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Investigating the Plan 9 Operating System
By special contributor Andrew Hudson on 2006-07-19 18:45:40
Plan 9 is an operating system designed by the same people who created the original UNIX. Its development began in the late 1980's and it was a research project intended to address a variety of system scalability issues that the UNIX and LINUX kernels don't do particularly well, namely, distributed computing, distributed name spaces, and distributed file systems. Plan 9 is open source and its current and fourth major release was in 2002. It is available as an install or LiveCD and it can be downloaded here. Note: This is an entry to our Alternative OS Contest.
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More Plan 9 Links
By hylas on 2006-07-19 20:28:27
Plan 9 Network (Forsyth, URJC)



Plan 9 OS Plus








Plan B


Plan B Demo (videos)


Permalink - Score: 5
Fascinating system
By Ronald Vos on 2006-07-19 21:57:28
I put off testing Plan 9 for a long time because I was under the impression you needed at least 2 networked computers to host a working system.

Then I tried it, and it asked me where to load the kernel from. Err..

Could be a bad cd though.
Permalink - Score: 1
RE: Fascinating system
By adapt on 2006-07-19 22:16:27
all you have to do is press enter for the default (local). its in case you want to use a kernel from a networked computer.
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RE: More Plan 9 Links
By ericvh on 2006-07-19 22:24:12
Plan 9 Concepts In Other Operating Systems Links:

Plan 9 from User Space: http://www.plan9.us
v9fs File System for Linux: http://swik.net/v9fs
Permalink - Score: 2
Plan 9
By siebharinn on 2006-07-19 23:00:03
I downloaded Plan 9 with the intent of writing an alt OS contest entry, and ended up very put off by the system and never writing the article. It may be very cool under the hood, but the user interaction part was painful. Rio is anything but intuitive, and using Acme is like going back to the old X/Athena apps. It felt like a command line system, but I was constantly reaching for the mouse. Awkward at best.

I would like to install it on a few additional systems and try out some of the distributed features, and see if I can find some positives.
Permalink - Score: 3
Plan 9 DOES have a browser
By cyber_rigger on 2006-07-19 23:42:39
Mothra has been around for a while now.

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RE: Plan 9
By latte on 2006-07-19 23:46:55
I have to agree with siebharinn.....

Don't get me wrong - I ***love*** the clean design of Plan 9, in particular the very clean namespace stuff. Oh - the security too - that is also a BIG plus for it. But sheesh - getting used to the **user interaction** is ***painful***.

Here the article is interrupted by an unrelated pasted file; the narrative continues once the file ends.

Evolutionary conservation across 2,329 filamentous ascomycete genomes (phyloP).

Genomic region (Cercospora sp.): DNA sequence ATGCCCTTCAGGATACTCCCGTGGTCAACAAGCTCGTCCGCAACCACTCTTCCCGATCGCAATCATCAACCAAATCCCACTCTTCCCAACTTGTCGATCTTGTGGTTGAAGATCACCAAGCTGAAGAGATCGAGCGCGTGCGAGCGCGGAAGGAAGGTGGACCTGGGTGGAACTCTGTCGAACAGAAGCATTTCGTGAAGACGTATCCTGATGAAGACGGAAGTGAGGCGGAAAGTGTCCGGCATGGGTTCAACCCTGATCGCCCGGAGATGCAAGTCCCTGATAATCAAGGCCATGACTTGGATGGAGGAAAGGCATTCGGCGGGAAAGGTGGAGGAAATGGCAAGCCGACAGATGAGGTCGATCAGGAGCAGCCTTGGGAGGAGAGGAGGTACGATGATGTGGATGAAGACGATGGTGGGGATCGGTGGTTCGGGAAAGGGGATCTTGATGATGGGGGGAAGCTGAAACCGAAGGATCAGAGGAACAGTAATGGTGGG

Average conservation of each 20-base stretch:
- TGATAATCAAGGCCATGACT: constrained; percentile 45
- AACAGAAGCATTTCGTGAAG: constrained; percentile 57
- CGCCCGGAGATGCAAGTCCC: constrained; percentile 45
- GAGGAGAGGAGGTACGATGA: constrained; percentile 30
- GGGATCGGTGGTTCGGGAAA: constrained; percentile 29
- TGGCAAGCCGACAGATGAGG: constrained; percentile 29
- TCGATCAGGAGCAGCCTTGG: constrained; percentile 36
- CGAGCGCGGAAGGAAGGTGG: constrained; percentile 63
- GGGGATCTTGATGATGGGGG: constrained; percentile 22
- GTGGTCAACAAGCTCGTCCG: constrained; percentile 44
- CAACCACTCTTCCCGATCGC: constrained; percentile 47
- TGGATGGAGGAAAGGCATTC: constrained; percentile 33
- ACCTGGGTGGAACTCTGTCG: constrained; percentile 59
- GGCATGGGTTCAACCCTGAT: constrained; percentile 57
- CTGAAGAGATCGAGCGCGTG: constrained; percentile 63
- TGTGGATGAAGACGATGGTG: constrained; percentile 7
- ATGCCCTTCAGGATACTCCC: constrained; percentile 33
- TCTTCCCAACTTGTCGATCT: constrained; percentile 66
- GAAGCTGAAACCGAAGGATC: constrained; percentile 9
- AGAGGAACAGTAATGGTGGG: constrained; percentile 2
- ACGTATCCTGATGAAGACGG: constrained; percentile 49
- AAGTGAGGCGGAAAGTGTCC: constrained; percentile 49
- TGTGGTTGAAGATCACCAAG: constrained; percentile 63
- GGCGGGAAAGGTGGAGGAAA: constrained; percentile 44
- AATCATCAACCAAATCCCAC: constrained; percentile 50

I'm not exactly a newbie either - I've used Linux constantly for the last 4-5 years, and I'm a programmer. But the weird Plan 9 user-interaction feels ***really awkward***.

I am ***absolutely certain*** that the only reason that Plan 9 has not taken off (as Linux has) is because of Plan 9's interaction awkwardness.

I would LOVE to see someone do a "newbie front-end" to Plan 9. In other words, at login, you could choose a Linux-style control setup (with easy-to-use interaction), or you could choose the guru-level control-setup ( the setup that Plan 9 now uses by default).

- Latte

Edited 2006-07-19 23:49
Permalink - Score: 4
RE: Plan 9 DOES have a browser
By monkeyhead on 2006-07-20 00:26:43
From Wikipedia:

"Mothra is a web browser for the Plan 9 operating system. It is a very basic graphical browser and does not support ftp, java, javascript, https or CSS."

Sounds awesome... sign me up.

All kidding aside though, I'm glad I saw the links to the virtual machine versions.I'm interested to see what all this fun distributed everythingess is about.

User interaction is the least of my worries going into it. Windows, OS X, and Linux all have a ton of people working on making them idiot... excuse me, user friendly. I don't expect as much out of a research project.
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RE[2]: Plan 9 DOES have a browser
By GinoRotormind on 2006-07-20 00:33:14
Just following the links on the wiki, I found this which seems perhaps a more modern option (can't actually say, I am not a plan9 user per say, just been curious about it for a while).

Permalink - Score: 1
RE[2]: Plan 9
By Cloudy on 2006-07-20 00:47:35
I am ***absolutely certain*** that the only reason that Plan 9 has not taken off (as Linux has) is because of Plan 9's interaction awkwardness.

There are complications involving AT&T, Bell Labs, licensing deals, Rob Pike, Lucent, and Lucifer.

I wonder if Rob ever wrote about any of that?

Anyway, during the brief period when there was a window of opportunity for Plan 9, back in the mid 90s, AT&T was divesting itself, Pike et al were trying to position Plan 9/Lucifer as the ultimate embedded device OS, too soon, and the then current licensing terms for access to Plan 9 were too restrictive.

Rob did show me a really nice demo on a tiny embedded system that had a full networking stack and was snappy in some small amount of memory I don't recall now, but there was too much missing, it was too idiosyncratic, and for reasons I don't know, Lucent dropped the ball on using it for devices.

That's a pity, because it would have made a great basis for modern handheld wireles devices.

By the time the license issues were resolved, the lack of applications and hardware support made it a novelty item outside of the embedded community, and the lack of a champion made it uninteresting inside.

Now, for all intents, it's just another hobby OS, most notable for the fact that it was the last thing done in OS research at Bell Labs that is in any way related to Unix.
Permalink - Score: 3

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